John Dee

John Dee Ashmolean

John Dee Ashmolean A 16th-century portrait by an unknown artist

Queen Elizabeth I ascended to the throne and with her came a personal adviser, Dr. John Dee. Dee was considered one of the most learned men in England, being educated in a vast array of areas. He was born in Tower Ward, London on July 13, 1527 to a minor courtier. At 15, Dee was sent to St. John’s College in Cambridge where he studied everything he could. The most important subjects Dee studied were mathematics, astronomy, astrology, navigation, geography, optics, and medicine, all of which he would later use to some extent to make his mark in history. He stayed at St. John’s until 1548 where he earned a master’s degree.

After earning his degree, Dee traveled throughout Europe where he studied the occult at the University of Louvain in the Netherlands, as well as lecturing in Paris on Euclid at 24. While in Paris he was offered a position of a mathematics professor at the University of Paris in 1551 but declined the position and returned to England. While in England, he became a consultant and astrologer to both Princess Mary and Princess Elizabeth.

In 1555, under the reign of Queen Mary I, Dee was arrested and charged with having read the horoscopes for both women and again charged with treason against Queen Mary. He was not imprisoned for long and the charges against him were dropped.

He led a quiet life until Queen Elizabeth I ascended the throne and he became her scientific, medical, and astrological adviser. Dee even consulted the stars to determine the date in which Elizabeth should be crowned. His educational background would prove him useful in various areas, including navigation where he aided in the expeditions to Canada from 1576-1578 and again in 1583 to search for the Northwest Passage, which never came to fruition. With his skill and experience in mathematical navigation, it was Dee that coined the phrase “British Empire” when he commissioned a foundation for colonizing North America.

For a period of time Dee was depressed and allegedly suicidal for his inability to conjure spirits and a lack of complete understanding of natural knowledge. In 1581 he met Edward Kelley, a convicted counterfeiter who had his ears clipped for counterfeiting coins, and the two began voyaging together. The two held séances in an attempt to speak with angels where Dee would perform the rituals and Kelley would look into a crystal ball, they attempted these séances in England, Poland and the Czech Republic. Some sources say that Dee was successful in speaking with angels but they were angry at the fallen state of humanity and commanded Dee and Kelley to present their vision of a New World Order to try and help humanity. One aspect of the New World Order was for everyone to share possessions, including their wives, which apparently actually occurred. Other sources say that Kelley conned Dee and made everything up. Then more sources state that Dee and Kelley did not contact any spirits, Angels or not.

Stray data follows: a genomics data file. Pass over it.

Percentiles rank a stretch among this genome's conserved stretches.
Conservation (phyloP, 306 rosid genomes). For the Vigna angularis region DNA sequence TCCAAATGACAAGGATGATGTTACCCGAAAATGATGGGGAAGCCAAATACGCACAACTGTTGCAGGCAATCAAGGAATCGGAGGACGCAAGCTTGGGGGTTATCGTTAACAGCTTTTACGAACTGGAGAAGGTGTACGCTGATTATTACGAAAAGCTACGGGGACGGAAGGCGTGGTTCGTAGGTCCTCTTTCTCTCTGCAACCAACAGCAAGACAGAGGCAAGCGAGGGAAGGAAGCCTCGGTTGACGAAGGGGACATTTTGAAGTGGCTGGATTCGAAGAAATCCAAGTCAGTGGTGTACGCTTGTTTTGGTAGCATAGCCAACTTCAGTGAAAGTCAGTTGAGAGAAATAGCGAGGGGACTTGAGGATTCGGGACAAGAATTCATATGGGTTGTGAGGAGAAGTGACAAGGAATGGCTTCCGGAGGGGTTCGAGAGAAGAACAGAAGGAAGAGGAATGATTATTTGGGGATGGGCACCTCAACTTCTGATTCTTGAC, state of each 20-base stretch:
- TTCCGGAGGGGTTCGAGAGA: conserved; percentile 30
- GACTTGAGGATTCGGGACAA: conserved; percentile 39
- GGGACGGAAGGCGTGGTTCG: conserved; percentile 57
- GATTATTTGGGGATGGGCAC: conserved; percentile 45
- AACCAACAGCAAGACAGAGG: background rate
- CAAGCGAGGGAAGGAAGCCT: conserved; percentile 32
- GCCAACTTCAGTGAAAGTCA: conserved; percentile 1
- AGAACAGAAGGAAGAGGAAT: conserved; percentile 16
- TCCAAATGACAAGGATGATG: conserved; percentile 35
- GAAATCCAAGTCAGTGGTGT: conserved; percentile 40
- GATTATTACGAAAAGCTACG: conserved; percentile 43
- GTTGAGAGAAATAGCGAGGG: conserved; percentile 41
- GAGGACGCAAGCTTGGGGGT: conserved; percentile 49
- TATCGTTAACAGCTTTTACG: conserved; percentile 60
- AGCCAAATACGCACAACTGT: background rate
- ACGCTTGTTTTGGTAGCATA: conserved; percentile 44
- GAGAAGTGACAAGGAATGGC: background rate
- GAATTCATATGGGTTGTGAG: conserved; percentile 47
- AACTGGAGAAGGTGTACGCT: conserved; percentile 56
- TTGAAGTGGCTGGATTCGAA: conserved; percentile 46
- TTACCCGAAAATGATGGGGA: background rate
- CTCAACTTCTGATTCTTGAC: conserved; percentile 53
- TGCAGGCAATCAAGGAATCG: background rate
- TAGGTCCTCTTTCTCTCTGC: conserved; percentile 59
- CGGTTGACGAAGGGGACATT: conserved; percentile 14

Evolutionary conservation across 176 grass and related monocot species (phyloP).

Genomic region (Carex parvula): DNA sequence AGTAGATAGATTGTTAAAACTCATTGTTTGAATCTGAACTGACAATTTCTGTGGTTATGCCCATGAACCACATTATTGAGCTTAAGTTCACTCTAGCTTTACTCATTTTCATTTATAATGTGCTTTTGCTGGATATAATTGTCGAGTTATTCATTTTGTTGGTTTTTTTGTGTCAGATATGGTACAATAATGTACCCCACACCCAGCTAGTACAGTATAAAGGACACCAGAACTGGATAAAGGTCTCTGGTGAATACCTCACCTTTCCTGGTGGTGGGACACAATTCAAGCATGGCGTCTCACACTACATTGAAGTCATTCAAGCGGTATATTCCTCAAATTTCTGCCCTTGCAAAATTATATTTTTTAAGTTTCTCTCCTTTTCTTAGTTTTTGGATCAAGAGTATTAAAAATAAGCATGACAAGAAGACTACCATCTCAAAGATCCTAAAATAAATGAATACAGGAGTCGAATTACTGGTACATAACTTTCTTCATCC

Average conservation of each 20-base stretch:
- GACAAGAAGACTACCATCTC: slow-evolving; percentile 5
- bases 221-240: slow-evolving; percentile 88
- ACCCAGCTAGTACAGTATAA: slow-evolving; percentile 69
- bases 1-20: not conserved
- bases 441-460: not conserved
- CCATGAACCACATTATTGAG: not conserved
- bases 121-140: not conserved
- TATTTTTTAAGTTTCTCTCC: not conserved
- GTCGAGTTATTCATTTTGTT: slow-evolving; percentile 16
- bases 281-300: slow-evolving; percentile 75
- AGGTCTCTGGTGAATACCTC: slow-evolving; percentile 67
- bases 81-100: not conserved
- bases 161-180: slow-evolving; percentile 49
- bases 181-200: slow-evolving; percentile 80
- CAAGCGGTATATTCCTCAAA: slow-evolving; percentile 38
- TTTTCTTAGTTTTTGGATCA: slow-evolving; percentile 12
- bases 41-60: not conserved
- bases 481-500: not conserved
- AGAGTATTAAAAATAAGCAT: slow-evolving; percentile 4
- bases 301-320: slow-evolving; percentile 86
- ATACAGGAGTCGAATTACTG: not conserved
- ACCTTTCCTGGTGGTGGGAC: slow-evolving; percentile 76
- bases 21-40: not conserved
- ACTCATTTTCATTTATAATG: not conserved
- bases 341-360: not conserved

Dee returned to England after his adventures after he and Kelley parted ways but all was not well. A plague swept through London taking his wife and five of his eight children but even worse, he was blamed for bringing the plague with him as a result of conjuring spirits. He was left lonely but found some solstice in being appointed by Elizabeth I as Dean Warden of Manchester College in 1596 until 1605 upon which time he returned to his home at Mortlake. Dee spent his final years in great poverty and extreme loneliness selling off his book collection and casting charts.

While Dee had many accomplishments in his life that overshadowed his personal life, there is some that we know from a diary that Dee kept. He was married three times, first to a woman named Katherine Constable in 1565 until her death in 1574. The second marriage was to an unknown woman from 1575 to 1576 when she died. The last marriage was the only one that provided children; Jane Fromond and Dee married in 1578 (he was 51 and she was 23) until she died of the bubonic plague in 1604. They had 8 children together, 4 sons and 4 daughters: Michael, Theodore, Arthur, Rowland, Katherine, Madinia, Frances and Margaret.

There is no exact date of John Dee’s death as his gravestone is missing, as are the Parish records during that time. It was long believed that he died in December of 1608 at Mortlake but new evidence has been brought to light that he may have died in March of 1609 in London at the home of a friend, John Pontois.